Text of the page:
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A good scorer at the High School/AAU level, Shepard did much of his damage within 10-12 feet of the hoop. His midrange game has evolved from a “work in progress” to average or slightly above. If D’s don’t honor his jumper, the dribble-drive opportunities get that much more difficult. As previously mentioned, Shepard’s great when probing and either finishing on his own or finding the open teammate. At the D1 level, Shepard may find much of offensive opportunities predicated on his consistency from outside the key. The further out defenders feel compelled to play him, the more likely Shepard is to achieve success. Little doubt Shepard is a high level passer, but the “AAU effect” rears its ugly head here a bit. There’s a tendency to look for the spectacular. The no-look when a bounce pass will suffice. SDSU fans can remember back to the Freshman version of Jamaal Franklin. The hyper-athletic Freshman spent more time/effort trying to impress than he did playing within the flow of the game. Fast forward to last season’s version, and it was clear Franklin, although still capable of the spectacular, shifted attention away from the highlight reel and towards the game itself. Shepard’s name has been to linked to ’12s “one and done” prospects. Should Shepard come in focused on impressing scouts/GM’s as opposed to finding his way within Coach Fisher’s system, his assimilation will be delayed and performance hampered.

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Assuming Shepard hits the court prepared to roll with (as opposed to dominating) the Fisher system, the sky is the limit. Fisher and staff thrive in finding match-up advantages (Kawhi Leonard hybrid-Point ’10-’11) and Shepard provides scores of opportunity. Returning Point Guard Xavier Thames will play the lion’s share of the minutes, but Shepard will see time when match-ups dictate. His earliest impact will most likely occur on the defensive end. I expect Fisher and staff to restore the press defense which afforded the ’10-’11 team consistent turnover and run-out opportunities. Jamaal Franklin and Kawhi Leonard developed consistent outside games under Coach Fisher, and I expect the same for Shepard. He may not enter D1 play with the same buzz as Shabazz Muhammad, Nerlens Noel, or Anthony Bennett, but by season’s end Shepard’s overall team impact will rank among the nation’s elite. I project Winston Shepard in the 12 to 14 point, 6.0 to 7.0 rebound, 4.5 to 5.5 Assist, and 1.5 to 2.0 steals per game range. His ability to impact the stat sheet will afford him Freshman All-American and All-MWC consideration. Franklin and Chase Tapley will consistently draw the opponents top defenders and Shepard will exploit his perceived status as a 3rd or 4th option. Barring a serious NCAA Tourney run I fully expect Shepard dawning an Aztec uniform for a minimum of 2 seasons. NBA GM’s will take note of his size/skill combination, but similar to Leonard’s time with SDSU, will want to see a more consistent outside game before projecting 1st Round possibilities. Much as Leonard propelled the Aztecs to the periphery of national attention, Shepard and Co. will cement SDSU’s reputation among the West Coasts elite and take a significant step towards consistent national recognition.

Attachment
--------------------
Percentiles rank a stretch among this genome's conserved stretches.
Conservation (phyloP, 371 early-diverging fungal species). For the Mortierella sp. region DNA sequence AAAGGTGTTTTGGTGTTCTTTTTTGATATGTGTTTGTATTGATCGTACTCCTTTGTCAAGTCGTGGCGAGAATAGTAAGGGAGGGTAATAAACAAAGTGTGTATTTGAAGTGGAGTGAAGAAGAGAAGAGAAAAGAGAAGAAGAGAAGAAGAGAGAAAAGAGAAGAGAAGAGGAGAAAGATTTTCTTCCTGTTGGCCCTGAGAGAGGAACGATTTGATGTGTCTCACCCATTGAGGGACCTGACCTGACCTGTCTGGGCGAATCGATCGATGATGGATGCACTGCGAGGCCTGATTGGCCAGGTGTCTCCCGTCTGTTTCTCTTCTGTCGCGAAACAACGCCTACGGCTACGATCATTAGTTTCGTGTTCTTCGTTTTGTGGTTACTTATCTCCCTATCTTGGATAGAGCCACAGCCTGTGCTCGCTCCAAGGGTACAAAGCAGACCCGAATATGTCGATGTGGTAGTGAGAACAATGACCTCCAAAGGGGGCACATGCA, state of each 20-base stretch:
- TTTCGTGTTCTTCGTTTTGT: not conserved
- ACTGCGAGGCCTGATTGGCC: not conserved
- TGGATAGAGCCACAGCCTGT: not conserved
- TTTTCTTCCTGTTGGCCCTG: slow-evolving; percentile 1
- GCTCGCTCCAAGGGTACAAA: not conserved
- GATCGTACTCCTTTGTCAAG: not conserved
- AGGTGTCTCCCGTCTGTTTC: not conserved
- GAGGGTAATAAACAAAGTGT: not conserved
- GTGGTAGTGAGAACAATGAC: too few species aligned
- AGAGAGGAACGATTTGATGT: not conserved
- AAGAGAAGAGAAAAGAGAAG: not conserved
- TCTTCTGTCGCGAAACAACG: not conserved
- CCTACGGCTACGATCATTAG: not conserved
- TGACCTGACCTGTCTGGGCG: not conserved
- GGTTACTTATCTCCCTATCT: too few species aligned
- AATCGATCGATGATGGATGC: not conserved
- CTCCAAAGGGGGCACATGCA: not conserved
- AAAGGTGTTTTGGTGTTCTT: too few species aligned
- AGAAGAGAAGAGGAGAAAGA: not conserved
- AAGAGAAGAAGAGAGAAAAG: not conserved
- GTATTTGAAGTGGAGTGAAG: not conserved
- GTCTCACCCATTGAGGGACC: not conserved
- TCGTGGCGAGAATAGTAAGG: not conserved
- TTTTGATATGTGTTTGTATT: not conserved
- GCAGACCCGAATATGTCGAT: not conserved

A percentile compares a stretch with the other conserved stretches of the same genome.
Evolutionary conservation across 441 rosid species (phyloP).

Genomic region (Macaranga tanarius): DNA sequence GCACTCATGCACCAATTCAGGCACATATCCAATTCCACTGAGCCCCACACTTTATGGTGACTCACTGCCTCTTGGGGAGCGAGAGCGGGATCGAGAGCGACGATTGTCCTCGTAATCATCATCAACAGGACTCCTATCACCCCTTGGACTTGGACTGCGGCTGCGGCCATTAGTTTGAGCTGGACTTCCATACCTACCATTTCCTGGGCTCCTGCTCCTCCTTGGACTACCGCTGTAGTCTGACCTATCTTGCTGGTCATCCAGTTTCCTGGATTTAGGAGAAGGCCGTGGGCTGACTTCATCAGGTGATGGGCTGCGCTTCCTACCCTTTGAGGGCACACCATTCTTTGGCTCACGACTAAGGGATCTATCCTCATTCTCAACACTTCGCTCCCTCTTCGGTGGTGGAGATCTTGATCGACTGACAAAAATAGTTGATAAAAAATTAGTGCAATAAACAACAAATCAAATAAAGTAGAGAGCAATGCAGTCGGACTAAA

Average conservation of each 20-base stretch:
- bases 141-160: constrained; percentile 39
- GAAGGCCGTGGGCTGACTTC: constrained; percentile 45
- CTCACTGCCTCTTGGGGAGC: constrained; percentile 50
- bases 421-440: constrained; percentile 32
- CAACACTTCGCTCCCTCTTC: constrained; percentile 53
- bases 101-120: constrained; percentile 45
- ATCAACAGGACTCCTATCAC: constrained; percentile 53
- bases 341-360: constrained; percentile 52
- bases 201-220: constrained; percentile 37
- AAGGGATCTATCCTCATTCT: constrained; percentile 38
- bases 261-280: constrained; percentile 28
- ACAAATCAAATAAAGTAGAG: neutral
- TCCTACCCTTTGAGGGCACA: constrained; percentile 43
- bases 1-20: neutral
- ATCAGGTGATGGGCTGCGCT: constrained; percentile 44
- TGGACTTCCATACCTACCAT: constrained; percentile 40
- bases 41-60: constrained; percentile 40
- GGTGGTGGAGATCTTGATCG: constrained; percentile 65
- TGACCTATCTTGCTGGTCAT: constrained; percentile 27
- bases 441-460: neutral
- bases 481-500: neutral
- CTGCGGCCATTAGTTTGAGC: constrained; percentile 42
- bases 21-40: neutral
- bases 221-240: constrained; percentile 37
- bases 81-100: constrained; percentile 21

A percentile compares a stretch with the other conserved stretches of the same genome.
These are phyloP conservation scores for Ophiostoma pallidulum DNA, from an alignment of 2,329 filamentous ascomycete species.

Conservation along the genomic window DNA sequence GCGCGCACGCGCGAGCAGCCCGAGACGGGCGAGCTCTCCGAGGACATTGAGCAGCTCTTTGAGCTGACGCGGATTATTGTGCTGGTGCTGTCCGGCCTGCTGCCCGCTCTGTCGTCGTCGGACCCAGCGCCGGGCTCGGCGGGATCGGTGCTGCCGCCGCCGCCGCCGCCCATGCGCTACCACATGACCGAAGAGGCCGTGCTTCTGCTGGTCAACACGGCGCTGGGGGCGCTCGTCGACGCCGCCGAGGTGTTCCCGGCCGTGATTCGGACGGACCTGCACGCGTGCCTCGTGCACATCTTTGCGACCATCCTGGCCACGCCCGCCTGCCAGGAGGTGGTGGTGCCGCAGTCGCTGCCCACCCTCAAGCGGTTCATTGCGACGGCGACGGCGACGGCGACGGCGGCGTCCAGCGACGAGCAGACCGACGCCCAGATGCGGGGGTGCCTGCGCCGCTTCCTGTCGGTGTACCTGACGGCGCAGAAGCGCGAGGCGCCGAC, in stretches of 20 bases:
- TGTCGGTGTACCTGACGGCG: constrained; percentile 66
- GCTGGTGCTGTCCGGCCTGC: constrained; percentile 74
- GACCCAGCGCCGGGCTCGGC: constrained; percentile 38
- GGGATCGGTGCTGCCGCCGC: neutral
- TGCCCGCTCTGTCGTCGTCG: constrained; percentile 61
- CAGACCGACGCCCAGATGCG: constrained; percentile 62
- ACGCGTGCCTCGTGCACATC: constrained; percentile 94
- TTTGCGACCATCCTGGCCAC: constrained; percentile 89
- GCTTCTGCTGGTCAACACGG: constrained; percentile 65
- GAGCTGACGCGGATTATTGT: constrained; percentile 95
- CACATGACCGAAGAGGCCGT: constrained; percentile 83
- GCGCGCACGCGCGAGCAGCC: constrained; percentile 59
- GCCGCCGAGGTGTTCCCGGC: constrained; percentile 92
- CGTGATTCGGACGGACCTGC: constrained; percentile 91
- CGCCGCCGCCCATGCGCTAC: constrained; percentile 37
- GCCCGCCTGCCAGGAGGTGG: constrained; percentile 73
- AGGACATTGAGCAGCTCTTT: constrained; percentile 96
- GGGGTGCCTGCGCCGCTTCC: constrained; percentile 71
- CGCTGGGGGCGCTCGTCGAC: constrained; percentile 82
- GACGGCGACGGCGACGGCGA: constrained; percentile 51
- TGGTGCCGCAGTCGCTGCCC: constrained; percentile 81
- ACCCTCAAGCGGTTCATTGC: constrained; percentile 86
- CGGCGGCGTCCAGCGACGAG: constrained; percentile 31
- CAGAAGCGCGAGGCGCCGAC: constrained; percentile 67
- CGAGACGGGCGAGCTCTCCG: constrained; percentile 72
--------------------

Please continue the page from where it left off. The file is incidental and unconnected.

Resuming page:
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Findlay Prep Associate Coach Todd Simon knows the game of Winston Shepard as well as anyone. Asked to summarize the Freshman’s potential impact at the D1 level, Coach Simon provided the following:

Winston’s a multi-dimensional player that can impact the game without dominating the ball. His defense should get him on the floor early. Hes a good rebounder and an excellent playmaker for others. He will be a spark with his emotion and energy. He’s a tremendous winner. He’s a big game player and has won at high levels in AAU and at Findlay Prep. I expect more of the same at SDSU.

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  1. aztecpaulg says:

    Thanks for the article. I didn’t know he is the record holder for assists per game at Findley. That alone should show he’s ready to contribute day one at SDSU.

  2. […] article comes courtesy of SoCal Recruit Spot: Katin Reinhardt, Winston Shepard, Roschon Prince Twitter : @SoCalRecruitSpt Facebook : SoCal Recruit Spot Josh Hart’s wisdom […]

  3. ct2sd says:

    Good stuff!! 96 days! Can’t wait!!!